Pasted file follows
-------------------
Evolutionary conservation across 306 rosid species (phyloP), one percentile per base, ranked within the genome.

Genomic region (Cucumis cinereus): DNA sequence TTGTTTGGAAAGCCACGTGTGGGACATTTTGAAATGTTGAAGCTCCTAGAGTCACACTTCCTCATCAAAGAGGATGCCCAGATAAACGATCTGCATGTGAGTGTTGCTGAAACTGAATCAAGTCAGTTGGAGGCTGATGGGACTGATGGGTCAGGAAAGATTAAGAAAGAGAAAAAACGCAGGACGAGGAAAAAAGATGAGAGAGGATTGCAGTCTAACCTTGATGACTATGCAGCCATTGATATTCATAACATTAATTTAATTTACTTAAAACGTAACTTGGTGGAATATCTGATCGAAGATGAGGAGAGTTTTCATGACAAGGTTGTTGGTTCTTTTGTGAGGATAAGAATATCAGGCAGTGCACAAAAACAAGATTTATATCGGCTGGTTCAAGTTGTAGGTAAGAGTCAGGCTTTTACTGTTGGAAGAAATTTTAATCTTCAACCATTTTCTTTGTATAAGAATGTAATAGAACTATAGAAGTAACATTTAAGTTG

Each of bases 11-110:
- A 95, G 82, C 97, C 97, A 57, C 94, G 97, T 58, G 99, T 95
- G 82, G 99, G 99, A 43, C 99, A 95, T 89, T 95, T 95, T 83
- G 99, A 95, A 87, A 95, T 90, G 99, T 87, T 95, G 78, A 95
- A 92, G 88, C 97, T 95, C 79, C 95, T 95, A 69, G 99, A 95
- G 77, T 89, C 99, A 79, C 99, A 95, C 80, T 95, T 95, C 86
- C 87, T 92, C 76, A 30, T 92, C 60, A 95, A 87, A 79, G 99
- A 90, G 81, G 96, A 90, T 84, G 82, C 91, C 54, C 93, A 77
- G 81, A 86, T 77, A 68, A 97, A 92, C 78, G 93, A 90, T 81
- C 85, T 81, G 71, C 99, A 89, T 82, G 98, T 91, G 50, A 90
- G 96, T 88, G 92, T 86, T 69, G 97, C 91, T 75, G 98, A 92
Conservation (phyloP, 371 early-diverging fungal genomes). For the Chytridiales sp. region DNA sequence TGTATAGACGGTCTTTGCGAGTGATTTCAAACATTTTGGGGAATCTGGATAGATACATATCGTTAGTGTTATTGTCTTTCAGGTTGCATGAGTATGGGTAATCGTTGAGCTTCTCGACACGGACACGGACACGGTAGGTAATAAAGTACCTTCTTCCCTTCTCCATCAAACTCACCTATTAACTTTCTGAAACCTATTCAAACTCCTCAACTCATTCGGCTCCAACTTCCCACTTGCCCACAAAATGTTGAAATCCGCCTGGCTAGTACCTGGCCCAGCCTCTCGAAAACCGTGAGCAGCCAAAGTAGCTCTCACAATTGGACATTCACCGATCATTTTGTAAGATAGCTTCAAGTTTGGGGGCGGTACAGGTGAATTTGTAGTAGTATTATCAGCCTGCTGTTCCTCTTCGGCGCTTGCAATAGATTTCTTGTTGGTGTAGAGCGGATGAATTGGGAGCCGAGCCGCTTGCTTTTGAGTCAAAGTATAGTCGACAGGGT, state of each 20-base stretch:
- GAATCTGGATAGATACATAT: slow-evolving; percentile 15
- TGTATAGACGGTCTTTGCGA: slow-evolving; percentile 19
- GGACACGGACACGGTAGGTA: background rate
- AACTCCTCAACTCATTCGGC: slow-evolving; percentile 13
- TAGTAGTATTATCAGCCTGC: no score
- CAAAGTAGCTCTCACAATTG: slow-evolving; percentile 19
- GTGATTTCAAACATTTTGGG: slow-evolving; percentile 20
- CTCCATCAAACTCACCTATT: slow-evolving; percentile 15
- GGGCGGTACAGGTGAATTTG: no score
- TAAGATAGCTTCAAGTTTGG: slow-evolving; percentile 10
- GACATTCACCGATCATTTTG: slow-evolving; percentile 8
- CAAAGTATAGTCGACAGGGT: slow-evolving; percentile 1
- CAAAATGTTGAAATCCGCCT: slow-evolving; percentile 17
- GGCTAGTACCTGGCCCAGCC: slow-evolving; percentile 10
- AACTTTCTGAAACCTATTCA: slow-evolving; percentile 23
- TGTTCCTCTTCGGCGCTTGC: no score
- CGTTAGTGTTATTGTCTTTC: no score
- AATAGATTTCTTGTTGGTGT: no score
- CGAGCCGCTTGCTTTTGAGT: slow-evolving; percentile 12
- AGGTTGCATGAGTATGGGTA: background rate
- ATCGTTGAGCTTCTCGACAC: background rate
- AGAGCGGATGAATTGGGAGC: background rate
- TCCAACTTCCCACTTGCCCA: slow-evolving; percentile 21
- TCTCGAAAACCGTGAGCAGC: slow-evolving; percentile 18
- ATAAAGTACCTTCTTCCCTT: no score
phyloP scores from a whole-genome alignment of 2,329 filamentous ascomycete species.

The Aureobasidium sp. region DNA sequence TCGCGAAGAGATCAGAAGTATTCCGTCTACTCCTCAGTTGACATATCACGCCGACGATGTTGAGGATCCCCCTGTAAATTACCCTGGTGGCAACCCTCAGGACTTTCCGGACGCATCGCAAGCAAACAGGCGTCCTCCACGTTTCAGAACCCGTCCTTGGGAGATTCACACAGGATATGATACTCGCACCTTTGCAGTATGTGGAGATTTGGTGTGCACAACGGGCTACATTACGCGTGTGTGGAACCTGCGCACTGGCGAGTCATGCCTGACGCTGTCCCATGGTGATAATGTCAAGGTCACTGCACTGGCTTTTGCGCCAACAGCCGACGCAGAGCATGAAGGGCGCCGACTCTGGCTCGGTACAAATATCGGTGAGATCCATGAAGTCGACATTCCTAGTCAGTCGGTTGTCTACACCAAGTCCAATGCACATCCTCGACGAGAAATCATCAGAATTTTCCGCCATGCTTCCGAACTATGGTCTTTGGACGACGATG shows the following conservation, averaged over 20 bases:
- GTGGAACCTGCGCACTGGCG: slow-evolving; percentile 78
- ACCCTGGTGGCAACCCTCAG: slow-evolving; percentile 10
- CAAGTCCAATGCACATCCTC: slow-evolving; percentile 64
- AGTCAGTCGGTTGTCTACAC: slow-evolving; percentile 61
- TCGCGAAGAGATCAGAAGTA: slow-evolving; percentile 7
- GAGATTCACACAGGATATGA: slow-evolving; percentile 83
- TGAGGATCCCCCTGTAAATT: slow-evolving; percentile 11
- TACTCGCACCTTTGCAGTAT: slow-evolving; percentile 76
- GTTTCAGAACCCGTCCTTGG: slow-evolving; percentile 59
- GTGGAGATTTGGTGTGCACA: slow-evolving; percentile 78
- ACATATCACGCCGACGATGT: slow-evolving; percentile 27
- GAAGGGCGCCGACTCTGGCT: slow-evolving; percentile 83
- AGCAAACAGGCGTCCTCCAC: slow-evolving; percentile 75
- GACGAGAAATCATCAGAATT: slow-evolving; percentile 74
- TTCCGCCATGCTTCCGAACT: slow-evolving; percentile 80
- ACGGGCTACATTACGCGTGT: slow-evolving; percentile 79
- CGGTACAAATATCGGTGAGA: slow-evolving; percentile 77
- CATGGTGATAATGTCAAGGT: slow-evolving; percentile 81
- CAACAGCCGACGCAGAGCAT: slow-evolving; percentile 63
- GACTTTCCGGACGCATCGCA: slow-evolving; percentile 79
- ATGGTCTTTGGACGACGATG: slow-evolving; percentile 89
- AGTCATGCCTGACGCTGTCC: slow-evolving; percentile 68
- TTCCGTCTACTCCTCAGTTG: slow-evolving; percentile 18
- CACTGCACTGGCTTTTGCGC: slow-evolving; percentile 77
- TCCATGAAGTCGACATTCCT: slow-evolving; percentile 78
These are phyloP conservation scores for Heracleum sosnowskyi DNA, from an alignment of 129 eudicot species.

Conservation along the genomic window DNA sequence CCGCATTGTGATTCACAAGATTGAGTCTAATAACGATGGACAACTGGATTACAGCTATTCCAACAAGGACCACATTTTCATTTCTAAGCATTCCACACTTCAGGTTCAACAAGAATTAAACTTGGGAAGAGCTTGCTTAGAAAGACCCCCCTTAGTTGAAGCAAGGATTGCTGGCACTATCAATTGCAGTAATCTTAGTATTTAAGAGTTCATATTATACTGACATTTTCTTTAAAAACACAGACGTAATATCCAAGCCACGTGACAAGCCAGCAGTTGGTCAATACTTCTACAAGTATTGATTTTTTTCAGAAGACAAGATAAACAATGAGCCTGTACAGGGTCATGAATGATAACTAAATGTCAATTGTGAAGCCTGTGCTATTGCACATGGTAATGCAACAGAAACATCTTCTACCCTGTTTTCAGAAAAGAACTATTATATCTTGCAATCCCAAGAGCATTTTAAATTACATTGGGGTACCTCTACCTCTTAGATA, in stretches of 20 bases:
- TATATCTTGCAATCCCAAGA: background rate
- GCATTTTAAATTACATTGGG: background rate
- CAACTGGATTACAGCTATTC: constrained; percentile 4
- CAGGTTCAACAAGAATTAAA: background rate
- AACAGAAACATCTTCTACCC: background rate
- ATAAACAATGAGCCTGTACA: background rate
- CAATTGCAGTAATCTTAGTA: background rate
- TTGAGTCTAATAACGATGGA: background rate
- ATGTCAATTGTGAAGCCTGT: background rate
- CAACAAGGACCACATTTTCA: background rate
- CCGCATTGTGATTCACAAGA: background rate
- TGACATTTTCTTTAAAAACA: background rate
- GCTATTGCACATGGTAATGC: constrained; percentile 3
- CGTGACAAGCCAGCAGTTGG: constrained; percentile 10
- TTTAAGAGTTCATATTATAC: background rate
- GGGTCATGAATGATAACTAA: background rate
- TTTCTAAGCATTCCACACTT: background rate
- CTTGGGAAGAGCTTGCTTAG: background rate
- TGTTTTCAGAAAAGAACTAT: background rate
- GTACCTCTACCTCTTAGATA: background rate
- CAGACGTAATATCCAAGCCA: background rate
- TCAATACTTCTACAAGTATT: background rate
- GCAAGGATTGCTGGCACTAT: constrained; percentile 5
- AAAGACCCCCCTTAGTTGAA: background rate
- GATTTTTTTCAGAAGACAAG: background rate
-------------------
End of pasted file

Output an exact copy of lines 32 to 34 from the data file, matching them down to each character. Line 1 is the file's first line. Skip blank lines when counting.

- AATAGATTTCTTGTTGGTGT: no score
- CGAGCCGCTTGCTTTTGAGT: slow-evolving; percentile 12
- AGGTTGCATGAGTATGGGTA: background rate